Recent Blog Entries

To filter or not to filter?

Published on 29 September 2014.

Rumors have been afloat that Twitter may be making a significant change to its service: moving away from the reverse-chronological timeline in favor of an algorithmically tuned news feed. And Zeynep Tufekci’s critique of this prospect made the rounds, in waves, through my Twitter stream.

I must confess, my initial reading of Tufekci’s article (as a recommender systems researcher and developer) was somewhat knee-jerk. I latched on to this statement:

Zucchini Pasta

Published on 9 August 2014 and tagged with recipes, vegetables.

Inspired by a delicious zucchini ratatouille I had at Root Cellar Cafe, I ordered a julienne peeler and bought some vegetables from the farmer’s market tried to make something like it. There is still a bit of refining to do, but it worked pretty well:

Future Work

Published on 23 May 2014 and tagged with career.

I’m pleased to announce that my job search has reached a successful conclusion. I have accepted a faculty position in the computer science department at Texas State University in San Marcos, beginning this fall.

I don’t have time to say a lot more right now — I have a thesis to finish and defend, after all — but I do plan to continue working on LensKit there.

Robot Dreams

Published on 13 April 2014 and tagged with books, science fiction.

I’ve been working through some of my backlog of started-but-not-yet-finished books and finally finished Asimov’s Robot Dreams collection.

I’ve read a fair amount of Asimov before — robot stories, novels, the Foundation trilogy (which I greatly enjoyed), the Foundation sequels (Foundation and Earth accomplished the rare feat of retroactively damaging the trilogy; I prefer to pretend it does not exist) — but this collection would stand as my recommendation for someone seeking a starting point for Asimov. At least if they don’t want to dive into the world of Foundation. It has a smattering of robot stories, Multivac stories, and other things, many of them excellent.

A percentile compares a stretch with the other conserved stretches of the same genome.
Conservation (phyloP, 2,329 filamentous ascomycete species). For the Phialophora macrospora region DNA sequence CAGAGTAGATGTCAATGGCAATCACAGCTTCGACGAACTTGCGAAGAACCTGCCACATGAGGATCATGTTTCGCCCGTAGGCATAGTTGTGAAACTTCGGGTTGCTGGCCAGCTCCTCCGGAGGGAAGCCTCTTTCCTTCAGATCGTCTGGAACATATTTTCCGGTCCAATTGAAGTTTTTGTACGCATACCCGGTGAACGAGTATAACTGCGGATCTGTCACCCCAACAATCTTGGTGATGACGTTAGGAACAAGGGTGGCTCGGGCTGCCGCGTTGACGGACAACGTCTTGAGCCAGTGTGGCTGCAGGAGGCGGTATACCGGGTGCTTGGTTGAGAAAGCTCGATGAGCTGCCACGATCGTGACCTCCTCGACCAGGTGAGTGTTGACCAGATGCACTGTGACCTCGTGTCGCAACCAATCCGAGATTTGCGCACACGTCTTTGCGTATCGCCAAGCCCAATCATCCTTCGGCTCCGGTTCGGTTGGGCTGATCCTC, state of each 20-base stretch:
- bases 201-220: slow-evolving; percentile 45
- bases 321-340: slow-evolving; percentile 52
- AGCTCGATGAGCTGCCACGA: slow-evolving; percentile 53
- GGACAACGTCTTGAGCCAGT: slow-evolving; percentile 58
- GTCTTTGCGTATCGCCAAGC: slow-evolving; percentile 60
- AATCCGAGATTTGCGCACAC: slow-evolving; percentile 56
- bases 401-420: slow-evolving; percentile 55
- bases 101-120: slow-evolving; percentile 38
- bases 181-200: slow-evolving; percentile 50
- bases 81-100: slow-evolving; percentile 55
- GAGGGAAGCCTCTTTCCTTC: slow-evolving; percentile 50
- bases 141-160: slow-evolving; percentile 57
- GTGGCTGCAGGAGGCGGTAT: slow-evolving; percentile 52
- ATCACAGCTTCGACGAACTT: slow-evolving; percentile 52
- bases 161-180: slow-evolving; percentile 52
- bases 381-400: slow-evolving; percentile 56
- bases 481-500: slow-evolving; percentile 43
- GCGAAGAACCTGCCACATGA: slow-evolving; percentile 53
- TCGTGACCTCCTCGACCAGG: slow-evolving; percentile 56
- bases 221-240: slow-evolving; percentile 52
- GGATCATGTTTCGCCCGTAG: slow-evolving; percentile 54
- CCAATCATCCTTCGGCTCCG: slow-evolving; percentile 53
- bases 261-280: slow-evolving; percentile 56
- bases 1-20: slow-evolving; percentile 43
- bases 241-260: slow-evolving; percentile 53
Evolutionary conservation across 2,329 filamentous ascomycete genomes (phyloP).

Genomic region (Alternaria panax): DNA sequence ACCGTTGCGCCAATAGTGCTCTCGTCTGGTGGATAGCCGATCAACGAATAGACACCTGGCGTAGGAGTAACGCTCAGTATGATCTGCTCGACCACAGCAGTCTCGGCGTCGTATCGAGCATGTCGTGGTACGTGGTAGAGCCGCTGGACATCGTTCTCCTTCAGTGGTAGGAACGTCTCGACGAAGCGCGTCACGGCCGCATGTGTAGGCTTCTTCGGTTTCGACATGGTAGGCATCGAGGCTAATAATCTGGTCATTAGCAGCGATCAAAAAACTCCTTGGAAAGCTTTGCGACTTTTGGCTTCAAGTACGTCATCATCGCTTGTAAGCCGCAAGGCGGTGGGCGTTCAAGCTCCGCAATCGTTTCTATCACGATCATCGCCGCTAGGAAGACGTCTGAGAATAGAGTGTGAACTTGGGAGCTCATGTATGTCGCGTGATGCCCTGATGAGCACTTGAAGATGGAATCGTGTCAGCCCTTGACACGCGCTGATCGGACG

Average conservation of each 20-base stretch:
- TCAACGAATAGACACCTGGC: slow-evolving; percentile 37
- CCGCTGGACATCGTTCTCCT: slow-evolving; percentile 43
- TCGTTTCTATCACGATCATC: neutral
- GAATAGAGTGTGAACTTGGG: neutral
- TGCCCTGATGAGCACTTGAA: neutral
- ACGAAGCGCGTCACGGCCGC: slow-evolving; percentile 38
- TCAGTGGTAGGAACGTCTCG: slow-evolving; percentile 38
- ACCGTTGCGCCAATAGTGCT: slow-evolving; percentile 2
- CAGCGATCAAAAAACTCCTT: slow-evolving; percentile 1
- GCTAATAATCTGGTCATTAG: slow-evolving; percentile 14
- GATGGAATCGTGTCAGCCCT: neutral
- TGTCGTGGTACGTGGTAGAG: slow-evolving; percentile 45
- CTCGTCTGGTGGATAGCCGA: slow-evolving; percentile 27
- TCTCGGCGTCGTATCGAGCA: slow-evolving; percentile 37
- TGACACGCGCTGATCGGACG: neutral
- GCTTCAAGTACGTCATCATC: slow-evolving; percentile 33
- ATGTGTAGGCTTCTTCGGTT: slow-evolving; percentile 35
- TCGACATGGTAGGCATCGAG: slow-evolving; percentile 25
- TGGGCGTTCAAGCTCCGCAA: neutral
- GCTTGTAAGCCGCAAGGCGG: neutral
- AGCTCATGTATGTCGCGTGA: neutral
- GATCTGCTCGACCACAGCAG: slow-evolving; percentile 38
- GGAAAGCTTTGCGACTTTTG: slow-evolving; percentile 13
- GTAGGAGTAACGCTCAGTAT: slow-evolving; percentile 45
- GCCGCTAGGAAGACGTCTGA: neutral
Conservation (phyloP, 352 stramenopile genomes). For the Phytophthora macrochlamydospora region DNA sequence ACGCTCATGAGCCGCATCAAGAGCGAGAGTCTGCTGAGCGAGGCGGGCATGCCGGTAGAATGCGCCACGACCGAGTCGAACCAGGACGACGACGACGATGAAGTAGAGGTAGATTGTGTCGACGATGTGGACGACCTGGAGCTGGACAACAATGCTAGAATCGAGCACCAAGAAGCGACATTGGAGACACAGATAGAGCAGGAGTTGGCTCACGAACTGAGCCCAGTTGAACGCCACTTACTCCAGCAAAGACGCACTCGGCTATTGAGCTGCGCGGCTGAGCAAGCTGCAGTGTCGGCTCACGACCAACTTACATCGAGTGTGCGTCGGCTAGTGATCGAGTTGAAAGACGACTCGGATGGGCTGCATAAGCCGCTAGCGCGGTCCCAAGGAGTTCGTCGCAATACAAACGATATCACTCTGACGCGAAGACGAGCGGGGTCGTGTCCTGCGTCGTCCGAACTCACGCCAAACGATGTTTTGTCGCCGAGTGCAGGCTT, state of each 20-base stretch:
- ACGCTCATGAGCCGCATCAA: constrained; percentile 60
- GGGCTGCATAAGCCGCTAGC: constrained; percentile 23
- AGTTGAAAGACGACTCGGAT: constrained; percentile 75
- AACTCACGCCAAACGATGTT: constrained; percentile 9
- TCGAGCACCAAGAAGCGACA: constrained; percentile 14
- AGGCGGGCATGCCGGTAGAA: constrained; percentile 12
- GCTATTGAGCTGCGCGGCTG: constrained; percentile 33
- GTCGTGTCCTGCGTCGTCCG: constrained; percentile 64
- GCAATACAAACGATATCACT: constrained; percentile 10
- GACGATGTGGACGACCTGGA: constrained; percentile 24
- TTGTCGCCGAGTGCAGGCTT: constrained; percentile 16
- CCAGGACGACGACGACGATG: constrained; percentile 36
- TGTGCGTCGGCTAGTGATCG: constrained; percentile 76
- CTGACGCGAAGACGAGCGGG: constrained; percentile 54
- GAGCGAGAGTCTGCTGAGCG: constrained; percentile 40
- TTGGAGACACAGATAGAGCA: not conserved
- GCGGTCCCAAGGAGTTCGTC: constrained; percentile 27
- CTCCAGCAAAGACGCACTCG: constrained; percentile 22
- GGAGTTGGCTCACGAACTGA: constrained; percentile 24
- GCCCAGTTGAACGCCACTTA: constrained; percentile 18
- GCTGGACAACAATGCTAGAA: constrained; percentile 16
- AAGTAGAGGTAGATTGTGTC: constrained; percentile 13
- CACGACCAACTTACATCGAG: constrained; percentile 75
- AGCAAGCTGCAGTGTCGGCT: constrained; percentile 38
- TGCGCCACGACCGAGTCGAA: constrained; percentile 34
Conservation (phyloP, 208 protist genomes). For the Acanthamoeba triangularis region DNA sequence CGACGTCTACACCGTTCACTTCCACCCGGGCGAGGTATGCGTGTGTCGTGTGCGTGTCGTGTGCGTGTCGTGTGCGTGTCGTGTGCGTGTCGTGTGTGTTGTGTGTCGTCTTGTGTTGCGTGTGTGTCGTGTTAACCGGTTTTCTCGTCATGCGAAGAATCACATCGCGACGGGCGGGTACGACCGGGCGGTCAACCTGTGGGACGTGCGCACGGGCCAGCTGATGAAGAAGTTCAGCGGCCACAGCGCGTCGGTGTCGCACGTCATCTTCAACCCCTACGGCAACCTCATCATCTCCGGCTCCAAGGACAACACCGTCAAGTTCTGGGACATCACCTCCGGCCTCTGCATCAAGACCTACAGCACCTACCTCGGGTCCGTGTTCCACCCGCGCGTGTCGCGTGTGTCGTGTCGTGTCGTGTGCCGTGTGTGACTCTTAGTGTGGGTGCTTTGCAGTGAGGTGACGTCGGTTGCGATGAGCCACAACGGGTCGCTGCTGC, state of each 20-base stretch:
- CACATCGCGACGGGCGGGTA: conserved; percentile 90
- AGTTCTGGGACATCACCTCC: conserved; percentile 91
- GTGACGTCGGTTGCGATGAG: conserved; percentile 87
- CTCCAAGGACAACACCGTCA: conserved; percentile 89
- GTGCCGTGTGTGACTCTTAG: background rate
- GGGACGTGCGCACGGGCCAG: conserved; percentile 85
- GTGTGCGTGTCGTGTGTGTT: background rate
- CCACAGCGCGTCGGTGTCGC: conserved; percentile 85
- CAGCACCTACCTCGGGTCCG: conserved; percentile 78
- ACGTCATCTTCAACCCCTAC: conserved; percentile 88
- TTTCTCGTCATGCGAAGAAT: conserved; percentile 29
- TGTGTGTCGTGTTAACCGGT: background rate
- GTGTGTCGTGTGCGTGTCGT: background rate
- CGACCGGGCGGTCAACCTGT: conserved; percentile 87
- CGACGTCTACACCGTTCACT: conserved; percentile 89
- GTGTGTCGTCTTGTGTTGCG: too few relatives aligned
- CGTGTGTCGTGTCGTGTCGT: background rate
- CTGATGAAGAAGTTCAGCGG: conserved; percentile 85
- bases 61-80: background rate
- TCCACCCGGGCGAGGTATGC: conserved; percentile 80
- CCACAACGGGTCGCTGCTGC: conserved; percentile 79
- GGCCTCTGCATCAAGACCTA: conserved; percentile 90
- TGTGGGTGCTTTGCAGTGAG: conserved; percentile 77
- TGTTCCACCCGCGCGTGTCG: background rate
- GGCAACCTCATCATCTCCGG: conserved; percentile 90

The Crowd is a Monad

Published on 20 February 2014 and tagged with crowdsourcing, functional programming, conferences.

I had a great time this week at Computer Supported Cooperative Work and Social Computing. Met lots of interesting people, heard good talks, enjoyed Baltimore.

One of my favorite papers of the conference was AskSheet: Efficient Human Computation for Decision Making with Spreadsheets by Alex Quinn and Ben Bederson. The concept is brilliantly simple: embed crowdsourcing capabilities in a spreadsheet, allowing decision makers (and others) to use the tools they already know to solicit information via Mechanical Turk and process the responses. To make it all work, they did some very interesting work on batching queries, estimating the likelihood of actually needing a piece of data and using this to order the crowd data requests, and other things to improve the efficiency of an application’s use of the crowd.

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